Great Moments in Spam Email

Okay, so this isn’t baseball-related in the slightest, but occasionally I get spam email that is so wonderful that I have to share. And this is my blog. So there. Anyway, this one is from some one named Helton Lemcke in Suriname.

I started on this wretched trail?” But alas! as
this was Dol Farrar’s first adventure in American woods, it had not occurred to him to do the right thing at the right time. Had he fired a round of signal shots when first he lost the line of spotted trees, he would probably have been heard at his camp, and would have been spared the worst scare he ever had in his life. The negligence was scarcely his fault, however; for Cyrus Garst, who had never before undertaken the responsibility of entertaining a pair of inexperienced

boys in woodland quarters, had not, at this early stage of the trip,
arranged with his comrades to fire a certain number of shots to signify
“Help wanted!” if one

of them should stray, or otherwise get into trouble. The idea now
cropped up in Dol’s perplexed mind, through a confused recollection of tales about forest misadventures which Uncle Eb had told him by the cheery camp-fire. So he loaded the old shot-gun. It belched forth fire and smoke into space. And the thunder of his shot went rolling off in a reverberating din among the mountain echoes, until a hundred tongues repeated his appeal for help. Again he loaded rapidly and fired. And yet again,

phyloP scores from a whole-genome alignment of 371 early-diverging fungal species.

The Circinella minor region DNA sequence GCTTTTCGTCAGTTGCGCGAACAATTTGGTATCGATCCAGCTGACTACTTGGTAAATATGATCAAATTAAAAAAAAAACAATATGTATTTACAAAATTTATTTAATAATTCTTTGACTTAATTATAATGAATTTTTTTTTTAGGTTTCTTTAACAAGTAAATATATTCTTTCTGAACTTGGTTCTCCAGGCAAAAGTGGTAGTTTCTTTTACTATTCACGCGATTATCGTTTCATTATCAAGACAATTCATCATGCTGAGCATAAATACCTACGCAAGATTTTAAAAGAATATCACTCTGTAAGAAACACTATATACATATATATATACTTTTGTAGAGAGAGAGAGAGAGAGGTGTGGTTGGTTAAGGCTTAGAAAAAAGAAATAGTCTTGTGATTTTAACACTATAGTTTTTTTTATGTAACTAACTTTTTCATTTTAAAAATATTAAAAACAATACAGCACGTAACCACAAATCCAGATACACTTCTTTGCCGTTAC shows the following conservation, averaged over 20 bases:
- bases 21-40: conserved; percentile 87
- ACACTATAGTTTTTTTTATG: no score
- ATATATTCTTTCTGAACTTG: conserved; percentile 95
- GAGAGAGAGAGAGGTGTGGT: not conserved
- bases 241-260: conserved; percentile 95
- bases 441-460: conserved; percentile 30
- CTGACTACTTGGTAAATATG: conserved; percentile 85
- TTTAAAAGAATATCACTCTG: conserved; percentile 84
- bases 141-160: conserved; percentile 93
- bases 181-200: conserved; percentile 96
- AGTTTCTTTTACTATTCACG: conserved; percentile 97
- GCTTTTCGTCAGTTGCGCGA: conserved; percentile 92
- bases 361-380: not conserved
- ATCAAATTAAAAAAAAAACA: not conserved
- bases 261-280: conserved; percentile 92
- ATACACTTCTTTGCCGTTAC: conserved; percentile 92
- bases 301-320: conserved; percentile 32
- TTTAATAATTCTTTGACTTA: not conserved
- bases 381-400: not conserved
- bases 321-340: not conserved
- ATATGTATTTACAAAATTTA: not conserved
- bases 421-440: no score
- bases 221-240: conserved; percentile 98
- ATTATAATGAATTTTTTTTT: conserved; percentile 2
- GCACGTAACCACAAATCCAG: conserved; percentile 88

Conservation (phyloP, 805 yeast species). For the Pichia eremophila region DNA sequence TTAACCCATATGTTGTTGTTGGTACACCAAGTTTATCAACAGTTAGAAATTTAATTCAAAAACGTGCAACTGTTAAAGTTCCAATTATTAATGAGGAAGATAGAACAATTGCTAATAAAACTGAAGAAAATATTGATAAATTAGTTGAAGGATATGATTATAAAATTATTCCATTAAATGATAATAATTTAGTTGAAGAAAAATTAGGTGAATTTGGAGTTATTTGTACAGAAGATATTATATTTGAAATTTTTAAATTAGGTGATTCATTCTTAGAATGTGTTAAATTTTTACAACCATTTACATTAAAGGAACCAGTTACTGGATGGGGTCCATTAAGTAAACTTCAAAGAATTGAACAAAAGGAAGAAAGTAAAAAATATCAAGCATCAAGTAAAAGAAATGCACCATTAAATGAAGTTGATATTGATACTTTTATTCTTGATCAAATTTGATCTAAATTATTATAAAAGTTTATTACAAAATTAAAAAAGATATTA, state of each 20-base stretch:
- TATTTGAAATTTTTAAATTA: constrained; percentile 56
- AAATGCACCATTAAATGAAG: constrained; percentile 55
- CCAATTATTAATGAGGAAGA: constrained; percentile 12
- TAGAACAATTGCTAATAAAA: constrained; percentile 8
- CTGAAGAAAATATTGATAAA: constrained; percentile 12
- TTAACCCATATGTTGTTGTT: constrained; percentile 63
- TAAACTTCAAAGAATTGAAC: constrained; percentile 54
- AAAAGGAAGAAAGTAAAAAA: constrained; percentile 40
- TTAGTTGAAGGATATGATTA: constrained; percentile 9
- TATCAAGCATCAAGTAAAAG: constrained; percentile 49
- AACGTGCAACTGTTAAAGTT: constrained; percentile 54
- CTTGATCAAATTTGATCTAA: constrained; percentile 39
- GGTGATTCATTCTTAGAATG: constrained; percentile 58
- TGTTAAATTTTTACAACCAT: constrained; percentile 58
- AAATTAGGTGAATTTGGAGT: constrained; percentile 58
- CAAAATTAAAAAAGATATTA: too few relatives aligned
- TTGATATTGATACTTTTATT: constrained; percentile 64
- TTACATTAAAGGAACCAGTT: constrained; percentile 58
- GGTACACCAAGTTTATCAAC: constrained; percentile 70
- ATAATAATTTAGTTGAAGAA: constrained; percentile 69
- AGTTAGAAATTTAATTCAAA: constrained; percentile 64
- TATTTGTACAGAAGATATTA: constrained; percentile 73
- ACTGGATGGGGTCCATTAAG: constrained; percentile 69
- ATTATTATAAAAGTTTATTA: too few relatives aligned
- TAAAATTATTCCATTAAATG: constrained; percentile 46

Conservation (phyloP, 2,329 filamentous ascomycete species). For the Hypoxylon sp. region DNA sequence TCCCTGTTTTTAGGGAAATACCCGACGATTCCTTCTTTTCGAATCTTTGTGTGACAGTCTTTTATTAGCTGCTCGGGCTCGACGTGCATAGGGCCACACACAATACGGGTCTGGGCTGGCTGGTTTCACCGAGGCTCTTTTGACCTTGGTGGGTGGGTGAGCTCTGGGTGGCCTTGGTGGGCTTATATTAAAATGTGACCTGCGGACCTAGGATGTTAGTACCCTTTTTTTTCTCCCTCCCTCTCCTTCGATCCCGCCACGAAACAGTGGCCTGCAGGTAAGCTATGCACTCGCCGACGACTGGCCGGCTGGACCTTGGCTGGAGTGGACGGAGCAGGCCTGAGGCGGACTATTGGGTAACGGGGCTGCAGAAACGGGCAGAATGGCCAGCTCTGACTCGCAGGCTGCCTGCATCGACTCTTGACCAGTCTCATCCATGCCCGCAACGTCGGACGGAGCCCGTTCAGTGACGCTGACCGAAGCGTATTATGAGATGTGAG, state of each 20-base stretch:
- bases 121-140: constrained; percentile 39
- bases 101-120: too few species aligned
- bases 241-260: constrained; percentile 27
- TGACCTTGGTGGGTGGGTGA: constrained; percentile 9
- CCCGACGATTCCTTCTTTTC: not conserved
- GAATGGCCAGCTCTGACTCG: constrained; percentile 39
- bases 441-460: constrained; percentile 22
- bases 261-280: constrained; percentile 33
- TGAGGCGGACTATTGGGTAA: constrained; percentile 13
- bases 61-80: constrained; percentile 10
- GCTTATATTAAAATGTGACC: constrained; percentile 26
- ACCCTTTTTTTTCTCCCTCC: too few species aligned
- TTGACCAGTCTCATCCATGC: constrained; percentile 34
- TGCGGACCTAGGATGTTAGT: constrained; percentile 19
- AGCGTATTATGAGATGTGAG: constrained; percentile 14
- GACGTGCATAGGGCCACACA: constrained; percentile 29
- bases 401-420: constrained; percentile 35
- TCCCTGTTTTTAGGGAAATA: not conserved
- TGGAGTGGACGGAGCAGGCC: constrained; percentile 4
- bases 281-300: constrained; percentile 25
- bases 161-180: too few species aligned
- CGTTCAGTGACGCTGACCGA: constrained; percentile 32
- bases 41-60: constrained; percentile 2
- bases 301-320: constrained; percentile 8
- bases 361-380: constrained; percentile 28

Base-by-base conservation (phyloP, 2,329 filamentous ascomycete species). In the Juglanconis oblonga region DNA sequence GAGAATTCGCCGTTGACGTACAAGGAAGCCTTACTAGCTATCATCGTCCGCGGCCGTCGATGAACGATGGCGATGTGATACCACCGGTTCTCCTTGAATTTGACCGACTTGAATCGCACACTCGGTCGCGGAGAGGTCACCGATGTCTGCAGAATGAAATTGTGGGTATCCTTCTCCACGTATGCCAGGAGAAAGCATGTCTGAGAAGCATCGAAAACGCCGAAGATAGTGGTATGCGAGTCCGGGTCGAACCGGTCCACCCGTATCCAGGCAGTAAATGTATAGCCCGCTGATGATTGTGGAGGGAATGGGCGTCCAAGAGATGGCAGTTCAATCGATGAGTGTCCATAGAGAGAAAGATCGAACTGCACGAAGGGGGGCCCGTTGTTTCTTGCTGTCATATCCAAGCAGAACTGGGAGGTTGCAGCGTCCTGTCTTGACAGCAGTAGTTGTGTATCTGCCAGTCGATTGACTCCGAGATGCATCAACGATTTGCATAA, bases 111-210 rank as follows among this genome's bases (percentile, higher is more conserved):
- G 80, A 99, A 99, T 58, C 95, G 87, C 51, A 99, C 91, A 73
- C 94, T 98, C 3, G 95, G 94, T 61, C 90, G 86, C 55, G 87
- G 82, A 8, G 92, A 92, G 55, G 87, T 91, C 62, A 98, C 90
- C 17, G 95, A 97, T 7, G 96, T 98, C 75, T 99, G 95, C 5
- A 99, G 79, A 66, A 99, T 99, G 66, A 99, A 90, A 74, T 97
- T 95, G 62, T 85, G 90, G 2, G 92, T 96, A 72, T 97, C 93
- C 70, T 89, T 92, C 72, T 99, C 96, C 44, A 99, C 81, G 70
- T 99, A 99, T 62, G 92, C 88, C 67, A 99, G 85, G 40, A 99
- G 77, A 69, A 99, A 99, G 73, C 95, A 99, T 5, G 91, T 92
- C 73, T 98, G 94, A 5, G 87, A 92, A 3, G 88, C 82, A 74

with nervous, eager fingers. So on, till he had let off half a dozen shots in quick succession. Then he waited, listening as if every pulse in his body had suddenly become an ear. But when the last growling echo had died away, not a sound broke the almost absolute silence on the mountain-side. Evidently not a
human
soul was near enough to hear or understand his signals of distress. In these bitter minutes some sensations ran through Dol Farrar which he had never known before; and, as he afterwards expressed it, “they were enough to cover any fellow with goose-flesh.” He felt that he had reached the dreariest point of the unknown, and was a lonely, drifting atom in this immense solitude of forest and rock. Never in his life before or afterwards did he come so near to Point De

This is the entire text of the email (yes, it does begin and end in the middle of the sentence).

It just leaves too many questions! What is Point De? What is the significance of the paragraph breaks? How creepy is it for a guy named Cyrus to be entertaining boys in the woodlands?

I want to read the rest of the story. Or at least know how it ends.

———–

Anyway, Twins go for the series win tonight. Kubel is in left field, so we’ll just hope that Blackburn keeps everything on the ground. …Oh, SLOWEY is pitching, you say? Well. This just got more interesting. Win Twins!

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